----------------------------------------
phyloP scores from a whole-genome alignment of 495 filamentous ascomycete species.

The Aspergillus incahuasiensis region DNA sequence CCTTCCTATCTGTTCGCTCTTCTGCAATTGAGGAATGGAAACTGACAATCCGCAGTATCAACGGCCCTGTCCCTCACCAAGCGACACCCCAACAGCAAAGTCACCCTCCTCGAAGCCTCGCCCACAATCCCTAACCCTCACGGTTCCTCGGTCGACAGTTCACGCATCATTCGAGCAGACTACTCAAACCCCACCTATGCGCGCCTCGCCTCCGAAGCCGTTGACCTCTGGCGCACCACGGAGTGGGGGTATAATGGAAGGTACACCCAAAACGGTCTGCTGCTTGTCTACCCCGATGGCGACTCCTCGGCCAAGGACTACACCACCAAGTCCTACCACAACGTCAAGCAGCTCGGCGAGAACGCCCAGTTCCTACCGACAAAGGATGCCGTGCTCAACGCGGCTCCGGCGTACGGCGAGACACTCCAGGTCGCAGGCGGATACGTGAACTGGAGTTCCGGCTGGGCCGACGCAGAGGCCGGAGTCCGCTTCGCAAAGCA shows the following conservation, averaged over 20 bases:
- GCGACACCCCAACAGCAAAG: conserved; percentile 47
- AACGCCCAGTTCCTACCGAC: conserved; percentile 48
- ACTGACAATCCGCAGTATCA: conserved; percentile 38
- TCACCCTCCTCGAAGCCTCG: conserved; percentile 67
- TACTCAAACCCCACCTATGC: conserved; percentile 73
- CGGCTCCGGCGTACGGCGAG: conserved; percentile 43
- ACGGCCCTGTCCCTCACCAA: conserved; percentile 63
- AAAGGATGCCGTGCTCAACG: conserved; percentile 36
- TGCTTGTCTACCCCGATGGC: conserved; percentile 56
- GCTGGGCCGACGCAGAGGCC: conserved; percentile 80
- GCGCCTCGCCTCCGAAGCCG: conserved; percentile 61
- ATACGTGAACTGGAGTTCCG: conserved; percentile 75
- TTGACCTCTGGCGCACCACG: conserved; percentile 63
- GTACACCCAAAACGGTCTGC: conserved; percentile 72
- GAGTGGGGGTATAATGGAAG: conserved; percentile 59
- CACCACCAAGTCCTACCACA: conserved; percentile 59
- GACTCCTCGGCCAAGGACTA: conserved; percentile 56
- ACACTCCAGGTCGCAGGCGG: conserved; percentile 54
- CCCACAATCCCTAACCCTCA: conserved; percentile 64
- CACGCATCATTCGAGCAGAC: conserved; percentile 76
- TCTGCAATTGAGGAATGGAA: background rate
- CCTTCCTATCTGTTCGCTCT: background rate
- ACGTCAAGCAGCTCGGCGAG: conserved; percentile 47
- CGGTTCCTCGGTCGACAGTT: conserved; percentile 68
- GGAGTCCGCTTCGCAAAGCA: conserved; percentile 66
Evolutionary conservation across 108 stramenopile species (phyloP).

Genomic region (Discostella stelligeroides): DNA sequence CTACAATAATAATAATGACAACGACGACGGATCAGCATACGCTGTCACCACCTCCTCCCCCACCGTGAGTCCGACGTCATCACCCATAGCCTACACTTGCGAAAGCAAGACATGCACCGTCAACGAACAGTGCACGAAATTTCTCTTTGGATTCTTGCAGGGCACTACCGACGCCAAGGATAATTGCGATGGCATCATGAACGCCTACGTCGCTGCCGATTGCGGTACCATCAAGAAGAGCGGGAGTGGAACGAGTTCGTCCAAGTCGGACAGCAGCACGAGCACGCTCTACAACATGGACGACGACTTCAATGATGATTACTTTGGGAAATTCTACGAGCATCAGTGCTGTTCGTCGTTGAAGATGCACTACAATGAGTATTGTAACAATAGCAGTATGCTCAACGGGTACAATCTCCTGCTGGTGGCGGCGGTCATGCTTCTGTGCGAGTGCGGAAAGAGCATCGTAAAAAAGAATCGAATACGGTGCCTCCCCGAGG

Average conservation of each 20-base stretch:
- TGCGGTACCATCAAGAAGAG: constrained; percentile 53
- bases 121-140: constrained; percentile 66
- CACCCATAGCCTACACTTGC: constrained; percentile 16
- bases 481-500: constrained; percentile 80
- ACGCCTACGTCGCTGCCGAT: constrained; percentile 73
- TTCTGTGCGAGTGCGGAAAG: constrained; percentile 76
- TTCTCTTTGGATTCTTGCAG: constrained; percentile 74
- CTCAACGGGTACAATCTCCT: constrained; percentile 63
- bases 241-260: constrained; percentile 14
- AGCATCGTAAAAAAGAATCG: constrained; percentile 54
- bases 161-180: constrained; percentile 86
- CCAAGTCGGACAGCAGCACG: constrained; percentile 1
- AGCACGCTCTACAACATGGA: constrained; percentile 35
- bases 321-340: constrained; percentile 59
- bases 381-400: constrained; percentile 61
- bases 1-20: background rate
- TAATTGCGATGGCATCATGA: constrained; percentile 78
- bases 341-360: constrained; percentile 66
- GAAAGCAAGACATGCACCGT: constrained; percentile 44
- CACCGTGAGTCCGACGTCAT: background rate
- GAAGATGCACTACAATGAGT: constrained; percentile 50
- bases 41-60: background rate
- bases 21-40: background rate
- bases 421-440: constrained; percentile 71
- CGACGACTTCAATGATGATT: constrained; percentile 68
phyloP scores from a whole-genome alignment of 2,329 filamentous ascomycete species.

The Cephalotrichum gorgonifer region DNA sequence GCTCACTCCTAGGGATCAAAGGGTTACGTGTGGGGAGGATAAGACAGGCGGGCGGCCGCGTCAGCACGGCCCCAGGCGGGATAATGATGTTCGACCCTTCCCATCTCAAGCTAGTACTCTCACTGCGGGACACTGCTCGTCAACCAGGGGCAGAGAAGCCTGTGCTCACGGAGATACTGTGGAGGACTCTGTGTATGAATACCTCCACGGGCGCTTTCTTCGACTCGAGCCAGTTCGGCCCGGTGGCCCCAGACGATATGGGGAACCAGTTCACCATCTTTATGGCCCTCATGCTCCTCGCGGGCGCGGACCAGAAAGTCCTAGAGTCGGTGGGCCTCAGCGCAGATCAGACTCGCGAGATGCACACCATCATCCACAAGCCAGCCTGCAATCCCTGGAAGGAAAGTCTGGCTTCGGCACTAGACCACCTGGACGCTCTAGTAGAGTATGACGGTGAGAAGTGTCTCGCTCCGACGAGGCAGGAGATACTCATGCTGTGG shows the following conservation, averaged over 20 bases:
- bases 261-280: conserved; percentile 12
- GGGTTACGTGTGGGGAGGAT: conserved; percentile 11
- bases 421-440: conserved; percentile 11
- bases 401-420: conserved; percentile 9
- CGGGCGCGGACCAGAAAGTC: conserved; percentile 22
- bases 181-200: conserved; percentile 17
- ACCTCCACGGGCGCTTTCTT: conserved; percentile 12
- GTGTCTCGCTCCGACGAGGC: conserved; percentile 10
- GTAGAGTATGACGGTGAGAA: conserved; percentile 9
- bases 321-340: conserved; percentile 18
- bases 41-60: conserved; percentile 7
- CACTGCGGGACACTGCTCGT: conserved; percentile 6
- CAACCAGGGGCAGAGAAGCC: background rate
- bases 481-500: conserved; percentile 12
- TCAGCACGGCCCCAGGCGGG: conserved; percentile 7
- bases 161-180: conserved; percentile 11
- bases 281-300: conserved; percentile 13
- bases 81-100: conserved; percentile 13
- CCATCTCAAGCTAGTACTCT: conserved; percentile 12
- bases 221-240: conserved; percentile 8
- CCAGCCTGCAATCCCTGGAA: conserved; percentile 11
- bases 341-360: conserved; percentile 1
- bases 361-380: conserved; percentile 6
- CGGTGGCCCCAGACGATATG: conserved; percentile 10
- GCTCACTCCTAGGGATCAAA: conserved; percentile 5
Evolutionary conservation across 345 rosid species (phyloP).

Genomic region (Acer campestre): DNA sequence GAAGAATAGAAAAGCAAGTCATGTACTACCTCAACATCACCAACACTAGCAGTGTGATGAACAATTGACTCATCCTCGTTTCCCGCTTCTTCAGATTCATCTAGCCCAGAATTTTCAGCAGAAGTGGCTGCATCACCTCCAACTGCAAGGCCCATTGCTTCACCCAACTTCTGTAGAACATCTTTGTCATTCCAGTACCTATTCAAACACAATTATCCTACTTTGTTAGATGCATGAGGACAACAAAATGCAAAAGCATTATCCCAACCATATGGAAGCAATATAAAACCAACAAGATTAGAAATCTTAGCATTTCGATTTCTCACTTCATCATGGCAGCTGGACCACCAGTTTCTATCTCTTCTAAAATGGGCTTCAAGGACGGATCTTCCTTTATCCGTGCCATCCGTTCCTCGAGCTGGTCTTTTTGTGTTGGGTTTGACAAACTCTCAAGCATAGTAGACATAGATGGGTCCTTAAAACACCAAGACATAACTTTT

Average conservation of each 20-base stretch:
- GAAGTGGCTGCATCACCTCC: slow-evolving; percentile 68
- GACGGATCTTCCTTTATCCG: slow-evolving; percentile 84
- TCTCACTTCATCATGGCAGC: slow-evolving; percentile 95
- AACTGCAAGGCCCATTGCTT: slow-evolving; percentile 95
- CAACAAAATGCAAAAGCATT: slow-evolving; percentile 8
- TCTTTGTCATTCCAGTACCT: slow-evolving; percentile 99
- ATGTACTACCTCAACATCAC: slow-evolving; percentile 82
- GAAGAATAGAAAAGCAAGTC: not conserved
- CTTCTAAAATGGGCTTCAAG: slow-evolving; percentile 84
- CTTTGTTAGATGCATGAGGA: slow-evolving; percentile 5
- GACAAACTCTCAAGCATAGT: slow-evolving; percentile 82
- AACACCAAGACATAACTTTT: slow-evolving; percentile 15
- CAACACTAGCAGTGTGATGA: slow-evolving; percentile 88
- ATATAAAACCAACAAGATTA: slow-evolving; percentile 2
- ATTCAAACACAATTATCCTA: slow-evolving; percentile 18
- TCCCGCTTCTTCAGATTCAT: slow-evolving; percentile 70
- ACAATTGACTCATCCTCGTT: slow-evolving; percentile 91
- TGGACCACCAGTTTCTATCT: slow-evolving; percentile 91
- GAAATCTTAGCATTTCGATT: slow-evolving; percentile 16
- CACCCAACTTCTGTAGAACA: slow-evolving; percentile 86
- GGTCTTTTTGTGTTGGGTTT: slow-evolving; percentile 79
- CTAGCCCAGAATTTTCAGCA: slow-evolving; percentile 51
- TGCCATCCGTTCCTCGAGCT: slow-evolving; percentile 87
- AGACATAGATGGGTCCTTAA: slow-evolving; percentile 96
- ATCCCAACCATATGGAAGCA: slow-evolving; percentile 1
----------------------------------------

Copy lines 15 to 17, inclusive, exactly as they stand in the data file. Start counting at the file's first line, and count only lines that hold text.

- TTGACCTCTGGCGCACCACG: conserved; percentile 63
- GTACACCCAAAACGGTCTGC: conserved; percentile 72
- GAGTGGGGGTATAATGGAAG: conserved; percentile 59